Magazine August 24, 2020, Issue

The Gods We Worship in a Secular Age

(BrianAJackson/Getty Images)
Strange Rites: New Religions for a Godless World, by Tara Isabella Burton (PublicAffairs, 320 pp., $28)

Without Johannes Gutenberg, Protestantism might never have gotten off the ground. And without Tim Berners-Lee and other Internet pioneers, the rising tide of religiously unaffiliated young adults would doubtless look very different.

Strange Rites, by Religion News Service columnist Tara Isabella Burton, offers a series of Instagram-filtered snapshots of what the search for meaning looks like in the age of curated consumption. It also provides an irresistible frame for understanding the quest for community in the age of YouTube influencers and fan-fiction forums.

Burton, who holds a doctorate from Oxford University and is a contributing editor of The American Interest, suggests that the religiously unaffiliated, or “nones,” are better understood as the “Remixed,” because they mix and match elements of different practices to fit their individual preference or identity. All told, she estimates, “at least half of America” falls into the category of the “Remixed.” We can quibble with the estimate, as many in this camp self-describe as belonging to a conventional denomination, but American life is clearly moving in a more individualist, less institutional direction. Look at popular media, political leaders, brands, and institutions, she says. “We may not all be Remixed, but we all live in a Remixed nation.”

Strange Rites reads like an unauthorized sequel to Ross Douthat’s 2012 Bad Religion, which made the claim that America was becoming not a post-Christian nation but a heretical one. Almost a decade later, Burton proposes that our most national heresy is syncretism, a blend of ancient, faux-ancient, or contemporary practices to suit our needs — especially ones sold to us by corporations that recognize that “spirituality sells.”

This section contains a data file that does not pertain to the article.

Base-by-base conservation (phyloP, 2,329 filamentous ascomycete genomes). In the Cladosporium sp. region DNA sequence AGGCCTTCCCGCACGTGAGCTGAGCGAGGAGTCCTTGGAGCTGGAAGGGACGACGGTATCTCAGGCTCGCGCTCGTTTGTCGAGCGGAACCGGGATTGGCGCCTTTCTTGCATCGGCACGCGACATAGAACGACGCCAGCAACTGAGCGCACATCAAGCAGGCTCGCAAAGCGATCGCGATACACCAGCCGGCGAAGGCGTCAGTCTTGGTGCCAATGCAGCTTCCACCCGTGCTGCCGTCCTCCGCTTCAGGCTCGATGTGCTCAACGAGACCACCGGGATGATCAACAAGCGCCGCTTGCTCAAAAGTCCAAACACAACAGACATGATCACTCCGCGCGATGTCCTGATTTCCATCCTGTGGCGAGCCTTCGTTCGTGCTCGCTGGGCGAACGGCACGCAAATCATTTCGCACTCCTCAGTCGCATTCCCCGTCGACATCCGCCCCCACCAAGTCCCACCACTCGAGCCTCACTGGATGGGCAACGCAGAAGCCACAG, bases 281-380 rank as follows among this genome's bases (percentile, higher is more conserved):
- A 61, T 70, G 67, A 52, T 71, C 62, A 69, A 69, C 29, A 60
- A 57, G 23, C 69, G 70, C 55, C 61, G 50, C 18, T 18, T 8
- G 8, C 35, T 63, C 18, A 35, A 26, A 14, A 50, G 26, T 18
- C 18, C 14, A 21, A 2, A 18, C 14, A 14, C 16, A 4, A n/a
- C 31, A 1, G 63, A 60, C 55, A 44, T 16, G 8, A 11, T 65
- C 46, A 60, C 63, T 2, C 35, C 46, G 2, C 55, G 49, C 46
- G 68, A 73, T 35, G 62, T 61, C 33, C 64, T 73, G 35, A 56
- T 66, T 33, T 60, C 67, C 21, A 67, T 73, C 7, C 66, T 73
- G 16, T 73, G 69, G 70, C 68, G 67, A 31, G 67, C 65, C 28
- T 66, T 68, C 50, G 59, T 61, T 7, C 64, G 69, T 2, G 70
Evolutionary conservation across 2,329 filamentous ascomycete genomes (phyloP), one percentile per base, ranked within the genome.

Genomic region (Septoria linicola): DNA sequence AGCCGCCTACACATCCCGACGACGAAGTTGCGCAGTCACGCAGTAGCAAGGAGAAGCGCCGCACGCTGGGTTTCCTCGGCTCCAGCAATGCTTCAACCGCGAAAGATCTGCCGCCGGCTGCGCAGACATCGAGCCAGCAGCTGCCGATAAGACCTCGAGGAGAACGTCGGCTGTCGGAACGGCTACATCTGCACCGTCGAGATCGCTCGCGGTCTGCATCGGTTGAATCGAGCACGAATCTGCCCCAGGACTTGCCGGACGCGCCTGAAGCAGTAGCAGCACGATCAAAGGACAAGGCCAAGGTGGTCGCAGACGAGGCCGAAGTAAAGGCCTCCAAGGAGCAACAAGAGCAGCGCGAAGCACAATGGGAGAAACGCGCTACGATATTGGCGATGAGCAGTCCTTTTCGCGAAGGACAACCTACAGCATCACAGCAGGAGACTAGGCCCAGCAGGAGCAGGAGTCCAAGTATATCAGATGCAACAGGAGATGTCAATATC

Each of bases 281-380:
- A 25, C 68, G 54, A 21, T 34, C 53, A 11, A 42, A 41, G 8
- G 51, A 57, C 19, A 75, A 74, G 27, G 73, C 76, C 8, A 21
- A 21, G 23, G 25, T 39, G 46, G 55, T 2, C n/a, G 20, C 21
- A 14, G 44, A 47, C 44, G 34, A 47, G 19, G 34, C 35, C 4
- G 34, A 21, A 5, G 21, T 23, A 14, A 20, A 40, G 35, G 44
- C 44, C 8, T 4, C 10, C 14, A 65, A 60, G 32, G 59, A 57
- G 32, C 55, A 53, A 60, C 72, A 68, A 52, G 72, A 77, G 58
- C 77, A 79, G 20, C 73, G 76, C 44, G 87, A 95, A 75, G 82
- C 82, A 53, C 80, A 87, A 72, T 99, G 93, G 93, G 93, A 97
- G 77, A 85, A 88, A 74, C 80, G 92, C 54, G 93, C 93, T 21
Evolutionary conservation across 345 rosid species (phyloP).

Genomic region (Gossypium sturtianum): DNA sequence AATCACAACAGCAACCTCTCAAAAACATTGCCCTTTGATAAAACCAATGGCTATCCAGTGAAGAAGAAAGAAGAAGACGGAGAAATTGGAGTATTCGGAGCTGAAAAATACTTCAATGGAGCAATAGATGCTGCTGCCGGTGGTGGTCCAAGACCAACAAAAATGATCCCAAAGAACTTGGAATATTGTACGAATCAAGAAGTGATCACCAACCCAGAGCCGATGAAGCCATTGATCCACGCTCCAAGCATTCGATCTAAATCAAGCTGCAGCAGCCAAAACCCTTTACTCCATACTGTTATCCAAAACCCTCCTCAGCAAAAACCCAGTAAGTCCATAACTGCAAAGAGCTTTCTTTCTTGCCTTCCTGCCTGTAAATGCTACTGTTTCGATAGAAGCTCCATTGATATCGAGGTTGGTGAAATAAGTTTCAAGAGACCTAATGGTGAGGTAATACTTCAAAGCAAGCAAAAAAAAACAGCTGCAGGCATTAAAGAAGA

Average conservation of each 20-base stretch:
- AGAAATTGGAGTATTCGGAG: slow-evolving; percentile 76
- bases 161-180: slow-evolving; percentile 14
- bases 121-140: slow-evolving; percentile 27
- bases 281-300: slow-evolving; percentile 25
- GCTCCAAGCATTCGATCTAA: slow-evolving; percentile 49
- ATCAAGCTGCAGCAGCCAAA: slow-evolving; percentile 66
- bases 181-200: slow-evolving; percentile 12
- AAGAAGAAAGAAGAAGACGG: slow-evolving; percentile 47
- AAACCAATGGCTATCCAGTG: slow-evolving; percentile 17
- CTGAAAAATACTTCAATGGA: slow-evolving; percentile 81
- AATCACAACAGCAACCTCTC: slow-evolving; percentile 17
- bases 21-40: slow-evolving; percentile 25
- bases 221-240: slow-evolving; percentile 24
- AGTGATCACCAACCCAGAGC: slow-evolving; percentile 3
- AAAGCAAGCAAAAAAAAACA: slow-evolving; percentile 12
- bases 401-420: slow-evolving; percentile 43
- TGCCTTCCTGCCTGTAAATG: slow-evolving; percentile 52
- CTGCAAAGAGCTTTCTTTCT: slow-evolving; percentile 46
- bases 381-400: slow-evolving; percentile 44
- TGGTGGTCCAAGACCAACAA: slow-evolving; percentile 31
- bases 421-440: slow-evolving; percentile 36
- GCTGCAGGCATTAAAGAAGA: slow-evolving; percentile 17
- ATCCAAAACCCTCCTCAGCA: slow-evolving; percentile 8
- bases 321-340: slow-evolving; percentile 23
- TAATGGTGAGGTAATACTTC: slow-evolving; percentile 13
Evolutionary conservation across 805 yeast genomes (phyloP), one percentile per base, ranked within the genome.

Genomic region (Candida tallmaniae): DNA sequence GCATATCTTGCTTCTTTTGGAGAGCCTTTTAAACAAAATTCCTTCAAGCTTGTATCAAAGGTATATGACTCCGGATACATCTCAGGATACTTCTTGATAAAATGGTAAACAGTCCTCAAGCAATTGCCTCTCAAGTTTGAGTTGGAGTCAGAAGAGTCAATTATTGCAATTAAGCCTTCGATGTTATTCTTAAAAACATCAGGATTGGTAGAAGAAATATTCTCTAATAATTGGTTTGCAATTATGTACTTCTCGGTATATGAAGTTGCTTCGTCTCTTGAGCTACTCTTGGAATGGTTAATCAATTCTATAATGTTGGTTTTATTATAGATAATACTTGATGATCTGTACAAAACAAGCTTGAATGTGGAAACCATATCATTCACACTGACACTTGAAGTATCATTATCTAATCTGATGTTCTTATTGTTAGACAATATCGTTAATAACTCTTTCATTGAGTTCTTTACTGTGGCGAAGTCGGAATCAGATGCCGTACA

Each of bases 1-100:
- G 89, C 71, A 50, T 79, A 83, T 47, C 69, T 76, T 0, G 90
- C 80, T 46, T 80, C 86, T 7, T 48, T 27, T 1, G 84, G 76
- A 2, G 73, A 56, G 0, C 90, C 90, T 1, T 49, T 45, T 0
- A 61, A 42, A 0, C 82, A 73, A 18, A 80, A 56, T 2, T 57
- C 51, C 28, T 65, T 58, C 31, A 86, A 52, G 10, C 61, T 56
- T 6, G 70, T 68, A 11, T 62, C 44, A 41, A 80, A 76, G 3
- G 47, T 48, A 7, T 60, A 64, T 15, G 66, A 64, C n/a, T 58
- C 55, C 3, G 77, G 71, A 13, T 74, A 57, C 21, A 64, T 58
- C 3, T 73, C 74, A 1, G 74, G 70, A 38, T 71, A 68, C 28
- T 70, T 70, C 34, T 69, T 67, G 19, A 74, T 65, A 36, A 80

Borrowing from Émile Durkheim, the godfather of modern sociology, Burton understands “religion” as a set of rituals and beliefs that affirm participants’ identity as part of a group. Here she places fans at a football game or gamers simulcasting World of Warcraft matches, taking part in a collective ritual that binds them together. But, she notes, religion is more than a set of shared actions. It is also, in the words of the sociologist and theologian Peter Berger, “the human enterprise by which a sacred cosmos is established.” Religion is not just worship but the anthropology or philosophy that makes sense of the world around you — to paraphrase that other great sociologist, Frank Sinatra, it’s “anything that gets you through the night.”

Millennials adrift at the “end of history,” Burton argues, use the infinite-swipe mentality of the Web to custom-build a sense of belonging and meaning while straddling different, often online, communities. Everything from a resurgence of interest in the occult to contemporary “wellness” routines to online communities built around certain sexual practices are tributes to the new gods of our secular age — or, as Douthat might put it, ways of gratifying the “God within” of ego or libido.

How seriously we should take rituals such as sage-burning, or hexing Brett Kavanaugh, remains an open question. Strange Rites is more essential in describing the way a particular kind of political praxis has become its own religious order.